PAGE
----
Thursday, November 13, 2008

Calling Iran's bluff

Iran has said for sometime that they wished to engage the west in diplomatic discussions. Instead of engaging them though the Bush administration ratcheted up the tensions with Tehran and refused to engage.

Obama has decided to engage the Iranians and, what do you know, seems to have caused much consternation in Tehran. Today's WaPo reports,

Since 2006, Iran's leaders have called for direct, unconditional talks with the United States to resolve international concerns over their nuclear program. But as an American administration open to such negotiations prepares to take power, Iran's political and military leaders are sounding suddenly wary of President-elect Barack Obama...

For Iran's leaders, the only state of affairs worse than poor relations with the United States may be improved relations. The Shiite Muslim clerics who rule the country came to power after ousting Shah Mohammad Reza Pahlavi, a U.S.-backed autocrat, in their 1979 Islamic revolution. Opposition to the United States, long vilified as the "great Satan" here in Friday sermons, remains one of the main pillars of Iranian politics.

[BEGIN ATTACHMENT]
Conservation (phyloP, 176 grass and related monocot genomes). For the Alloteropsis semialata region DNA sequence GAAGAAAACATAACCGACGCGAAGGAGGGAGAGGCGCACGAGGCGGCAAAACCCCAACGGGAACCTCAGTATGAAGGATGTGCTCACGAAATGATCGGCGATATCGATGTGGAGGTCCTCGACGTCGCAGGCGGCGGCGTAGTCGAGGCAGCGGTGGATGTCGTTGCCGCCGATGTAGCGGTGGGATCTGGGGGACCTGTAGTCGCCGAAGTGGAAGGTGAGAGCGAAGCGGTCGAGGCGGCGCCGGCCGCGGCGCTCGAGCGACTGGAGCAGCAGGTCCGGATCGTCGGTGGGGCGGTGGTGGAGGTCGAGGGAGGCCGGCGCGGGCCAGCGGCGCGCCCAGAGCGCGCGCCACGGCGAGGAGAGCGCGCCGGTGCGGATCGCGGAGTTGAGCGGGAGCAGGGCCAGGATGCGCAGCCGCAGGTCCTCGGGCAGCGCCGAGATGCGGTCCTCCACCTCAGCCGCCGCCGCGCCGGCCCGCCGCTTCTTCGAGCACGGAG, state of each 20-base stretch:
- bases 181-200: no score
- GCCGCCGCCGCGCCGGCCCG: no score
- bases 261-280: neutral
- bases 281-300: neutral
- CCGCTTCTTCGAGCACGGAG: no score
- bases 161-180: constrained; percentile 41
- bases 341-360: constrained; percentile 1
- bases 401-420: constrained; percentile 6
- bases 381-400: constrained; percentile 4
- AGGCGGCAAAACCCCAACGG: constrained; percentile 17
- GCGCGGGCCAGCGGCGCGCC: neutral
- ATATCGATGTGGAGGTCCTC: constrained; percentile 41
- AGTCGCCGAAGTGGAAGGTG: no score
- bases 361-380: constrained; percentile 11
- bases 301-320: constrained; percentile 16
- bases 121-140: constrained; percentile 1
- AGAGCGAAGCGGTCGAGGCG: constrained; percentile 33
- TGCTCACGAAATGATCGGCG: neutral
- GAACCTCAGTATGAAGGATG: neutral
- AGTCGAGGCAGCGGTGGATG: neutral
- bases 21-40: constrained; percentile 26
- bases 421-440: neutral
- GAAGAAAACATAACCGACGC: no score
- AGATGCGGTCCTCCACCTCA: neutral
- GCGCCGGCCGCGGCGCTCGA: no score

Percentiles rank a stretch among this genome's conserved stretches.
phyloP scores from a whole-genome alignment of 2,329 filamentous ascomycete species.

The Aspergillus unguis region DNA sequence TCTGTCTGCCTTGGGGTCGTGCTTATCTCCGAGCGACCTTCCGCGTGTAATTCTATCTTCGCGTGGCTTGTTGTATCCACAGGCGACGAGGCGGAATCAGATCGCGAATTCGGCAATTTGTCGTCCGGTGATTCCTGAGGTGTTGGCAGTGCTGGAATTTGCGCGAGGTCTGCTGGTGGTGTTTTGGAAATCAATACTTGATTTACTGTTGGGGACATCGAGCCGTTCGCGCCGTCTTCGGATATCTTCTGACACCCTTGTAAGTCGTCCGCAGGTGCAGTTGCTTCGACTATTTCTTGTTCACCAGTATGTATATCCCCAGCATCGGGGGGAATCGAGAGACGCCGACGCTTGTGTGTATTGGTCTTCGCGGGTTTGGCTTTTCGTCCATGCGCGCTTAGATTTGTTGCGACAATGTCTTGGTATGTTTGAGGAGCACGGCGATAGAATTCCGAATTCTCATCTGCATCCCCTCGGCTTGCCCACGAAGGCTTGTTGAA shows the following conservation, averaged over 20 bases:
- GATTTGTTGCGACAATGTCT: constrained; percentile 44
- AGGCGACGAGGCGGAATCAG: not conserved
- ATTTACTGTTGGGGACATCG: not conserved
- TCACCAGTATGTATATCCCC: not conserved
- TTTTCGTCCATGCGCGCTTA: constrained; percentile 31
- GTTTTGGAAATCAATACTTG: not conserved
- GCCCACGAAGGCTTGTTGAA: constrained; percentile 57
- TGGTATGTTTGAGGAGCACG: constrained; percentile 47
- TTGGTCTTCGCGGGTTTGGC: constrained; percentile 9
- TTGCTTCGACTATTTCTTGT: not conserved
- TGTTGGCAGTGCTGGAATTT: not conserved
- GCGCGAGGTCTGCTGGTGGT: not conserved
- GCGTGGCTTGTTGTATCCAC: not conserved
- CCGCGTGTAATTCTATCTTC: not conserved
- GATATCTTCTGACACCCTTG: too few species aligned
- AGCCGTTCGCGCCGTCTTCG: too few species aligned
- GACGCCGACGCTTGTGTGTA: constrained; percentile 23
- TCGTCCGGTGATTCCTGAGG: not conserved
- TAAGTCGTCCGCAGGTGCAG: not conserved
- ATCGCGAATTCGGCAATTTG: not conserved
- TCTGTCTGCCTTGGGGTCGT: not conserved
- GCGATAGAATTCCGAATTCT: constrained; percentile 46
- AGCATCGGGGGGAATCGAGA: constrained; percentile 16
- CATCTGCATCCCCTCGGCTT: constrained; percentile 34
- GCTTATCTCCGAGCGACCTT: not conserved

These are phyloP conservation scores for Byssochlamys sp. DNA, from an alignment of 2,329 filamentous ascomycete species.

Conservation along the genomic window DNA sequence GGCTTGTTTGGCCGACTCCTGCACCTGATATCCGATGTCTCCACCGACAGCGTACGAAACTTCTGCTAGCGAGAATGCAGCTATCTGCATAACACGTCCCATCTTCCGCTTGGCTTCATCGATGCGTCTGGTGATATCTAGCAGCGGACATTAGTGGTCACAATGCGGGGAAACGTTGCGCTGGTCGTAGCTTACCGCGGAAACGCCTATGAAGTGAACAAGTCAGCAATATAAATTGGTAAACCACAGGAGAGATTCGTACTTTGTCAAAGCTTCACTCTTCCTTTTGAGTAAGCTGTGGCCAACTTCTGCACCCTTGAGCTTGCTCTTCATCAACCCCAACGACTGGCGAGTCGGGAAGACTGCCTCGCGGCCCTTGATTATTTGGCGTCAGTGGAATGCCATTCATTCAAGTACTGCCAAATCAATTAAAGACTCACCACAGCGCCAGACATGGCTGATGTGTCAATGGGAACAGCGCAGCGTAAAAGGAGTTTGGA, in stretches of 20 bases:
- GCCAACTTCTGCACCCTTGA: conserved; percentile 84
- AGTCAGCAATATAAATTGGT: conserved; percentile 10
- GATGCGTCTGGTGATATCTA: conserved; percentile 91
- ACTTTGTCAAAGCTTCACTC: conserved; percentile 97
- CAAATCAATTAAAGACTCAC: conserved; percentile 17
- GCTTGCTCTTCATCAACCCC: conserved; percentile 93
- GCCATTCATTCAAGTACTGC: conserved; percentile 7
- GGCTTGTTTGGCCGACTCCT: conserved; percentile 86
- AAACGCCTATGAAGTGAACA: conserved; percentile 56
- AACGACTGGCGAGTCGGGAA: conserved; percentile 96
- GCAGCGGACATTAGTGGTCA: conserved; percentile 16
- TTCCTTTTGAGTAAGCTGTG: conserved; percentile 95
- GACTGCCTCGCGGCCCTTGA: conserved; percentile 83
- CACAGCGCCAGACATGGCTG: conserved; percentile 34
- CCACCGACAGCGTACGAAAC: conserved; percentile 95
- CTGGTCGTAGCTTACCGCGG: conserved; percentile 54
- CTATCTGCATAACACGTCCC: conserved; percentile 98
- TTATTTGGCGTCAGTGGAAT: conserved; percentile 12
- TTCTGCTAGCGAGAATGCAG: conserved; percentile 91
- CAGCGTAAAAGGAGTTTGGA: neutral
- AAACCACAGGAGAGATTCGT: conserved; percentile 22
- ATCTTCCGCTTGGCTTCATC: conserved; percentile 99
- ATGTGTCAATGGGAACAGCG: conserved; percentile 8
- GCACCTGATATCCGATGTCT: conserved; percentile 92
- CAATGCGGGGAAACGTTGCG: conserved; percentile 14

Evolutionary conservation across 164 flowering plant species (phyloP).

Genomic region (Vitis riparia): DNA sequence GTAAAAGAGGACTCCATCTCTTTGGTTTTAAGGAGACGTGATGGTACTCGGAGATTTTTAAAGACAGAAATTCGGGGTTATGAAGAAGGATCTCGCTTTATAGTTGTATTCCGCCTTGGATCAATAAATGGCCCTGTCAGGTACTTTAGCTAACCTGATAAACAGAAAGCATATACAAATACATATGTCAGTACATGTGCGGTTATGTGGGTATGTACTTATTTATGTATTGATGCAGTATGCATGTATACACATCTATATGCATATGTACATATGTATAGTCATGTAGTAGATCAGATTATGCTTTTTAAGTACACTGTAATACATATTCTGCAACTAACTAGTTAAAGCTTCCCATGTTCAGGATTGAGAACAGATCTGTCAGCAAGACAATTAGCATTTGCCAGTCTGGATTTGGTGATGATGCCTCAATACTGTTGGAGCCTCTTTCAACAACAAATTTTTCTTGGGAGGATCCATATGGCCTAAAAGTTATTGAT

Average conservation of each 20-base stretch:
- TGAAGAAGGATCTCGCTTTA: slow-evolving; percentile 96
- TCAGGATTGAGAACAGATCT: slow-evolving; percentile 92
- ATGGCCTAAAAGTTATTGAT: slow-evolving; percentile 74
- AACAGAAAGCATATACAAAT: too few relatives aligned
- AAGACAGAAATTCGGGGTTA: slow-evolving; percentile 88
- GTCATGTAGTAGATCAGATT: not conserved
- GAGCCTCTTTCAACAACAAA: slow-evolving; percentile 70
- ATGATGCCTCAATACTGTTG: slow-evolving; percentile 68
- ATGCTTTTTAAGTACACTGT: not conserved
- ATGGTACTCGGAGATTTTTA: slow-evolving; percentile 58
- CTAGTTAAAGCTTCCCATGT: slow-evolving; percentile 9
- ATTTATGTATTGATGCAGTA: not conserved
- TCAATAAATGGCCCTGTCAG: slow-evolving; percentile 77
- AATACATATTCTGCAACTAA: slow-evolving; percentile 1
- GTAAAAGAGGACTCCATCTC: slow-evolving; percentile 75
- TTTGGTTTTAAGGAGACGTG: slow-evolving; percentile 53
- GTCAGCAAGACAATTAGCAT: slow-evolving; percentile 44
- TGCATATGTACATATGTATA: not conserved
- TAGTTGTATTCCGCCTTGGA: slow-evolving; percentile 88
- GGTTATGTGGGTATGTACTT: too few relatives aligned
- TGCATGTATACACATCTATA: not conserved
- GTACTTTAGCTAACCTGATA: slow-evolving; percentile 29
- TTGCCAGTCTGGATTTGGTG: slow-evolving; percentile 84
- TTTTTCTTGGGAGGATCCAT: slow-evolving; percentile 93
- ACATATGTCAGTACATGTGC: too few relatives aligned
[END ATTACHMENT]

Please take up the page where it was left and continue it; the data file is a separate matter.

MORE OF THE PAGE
This is of course not a particularly surprising development. The Bush Administrations belicosity towards Iran was an obvious strategic blunder and was clearly playing directly into Tehran's hands. You have to wonder though if Bush wasn't playing much the same game as the Iranians - ratcheting up tensions unnecessarily for domestic political gains. Actually one doesn't have to wonder, I think it's more than likely that that was exactly what the Bush administration was doing.

Spencer Ackerman has more,

All of a sudden, you’re deprived of a method of demagoguery that’s aided your regime for a generation. And if you refuse to negotiate, you’ve just undermined everything you told the international community you wanted, and now appear unreasonable, erratic, and unattractive to foreign capitols. Amazing how the prospects for peace are more destabilizing to the Iranian establishment than any inevitably-counterproductive-and-destructive bombing campaign or war of internal subterfuge.

Yes, amazing.

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